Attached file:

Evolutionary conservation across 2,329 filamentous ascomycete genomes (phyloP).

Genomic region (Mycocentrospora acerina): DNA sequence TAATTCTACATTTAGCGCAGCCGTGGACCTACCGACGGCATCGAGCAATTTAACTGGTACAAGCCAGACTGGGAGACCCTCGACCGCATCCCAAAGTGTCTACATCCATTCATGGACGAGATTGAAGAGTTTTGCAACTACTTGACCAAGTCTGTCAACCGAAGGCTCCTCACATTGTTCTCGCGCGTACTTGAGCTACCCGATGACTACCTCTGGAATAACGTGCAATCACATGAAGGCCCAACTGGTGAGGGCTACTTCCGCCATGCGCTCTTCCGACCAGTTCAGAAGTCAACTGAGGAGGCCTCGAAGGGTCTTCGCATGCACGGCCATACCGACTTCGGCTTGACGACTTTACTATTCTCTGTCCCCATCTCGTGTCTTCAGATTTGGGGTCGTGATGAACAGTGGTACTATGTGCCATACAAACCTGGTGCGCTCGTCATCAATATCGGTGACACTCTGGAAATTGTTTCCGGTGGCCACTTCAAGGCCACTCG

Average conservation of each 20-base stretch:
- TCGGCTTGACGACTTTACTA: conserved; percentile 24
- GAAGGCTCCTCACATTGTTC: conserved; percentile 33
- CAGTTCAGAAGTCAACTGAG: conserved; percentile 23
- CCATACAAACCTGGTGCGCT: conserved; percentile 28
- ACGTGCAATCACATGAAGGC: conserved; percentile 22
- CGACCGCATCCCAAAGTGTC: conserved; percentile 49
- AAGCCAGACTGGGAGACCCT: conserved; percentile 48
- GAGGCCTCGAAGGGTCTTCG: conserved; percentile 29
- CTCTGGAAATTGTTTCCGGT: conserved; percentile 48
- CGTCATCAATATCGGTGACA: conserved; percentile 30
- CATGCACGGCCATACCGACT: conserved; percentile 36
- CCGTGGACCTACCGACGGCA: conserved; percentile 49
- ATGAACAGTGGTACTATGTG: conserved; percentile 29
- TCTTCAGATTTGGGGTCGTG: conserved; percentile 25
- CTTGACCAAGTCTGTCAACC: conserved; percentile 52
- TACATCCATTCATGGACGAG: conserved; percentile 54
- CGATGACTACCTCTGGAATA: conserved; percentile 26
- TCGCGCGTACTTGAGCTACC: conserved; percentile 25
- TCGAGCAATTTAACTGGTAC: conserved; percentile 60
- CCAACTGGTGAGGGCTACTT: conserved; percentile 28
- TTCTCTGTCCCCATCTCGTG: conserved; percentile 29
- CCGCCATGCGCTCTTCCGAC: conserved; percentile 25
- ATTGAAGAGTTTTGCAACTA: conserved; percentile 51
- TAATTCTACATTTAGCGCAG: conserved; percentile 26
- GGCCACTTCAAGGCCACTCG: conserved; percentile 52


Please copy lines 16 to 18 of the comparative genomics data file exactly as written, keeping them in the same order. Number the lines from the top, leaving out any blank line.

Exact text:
- ATGAACAGTGGTACTATGTG: conserved; percentile 29
- TCTTCAGATTTGGGGTCGTG: conserved; percentile 25
- CTTGACCAAGTCTGTCAACC: conserved; percentile 52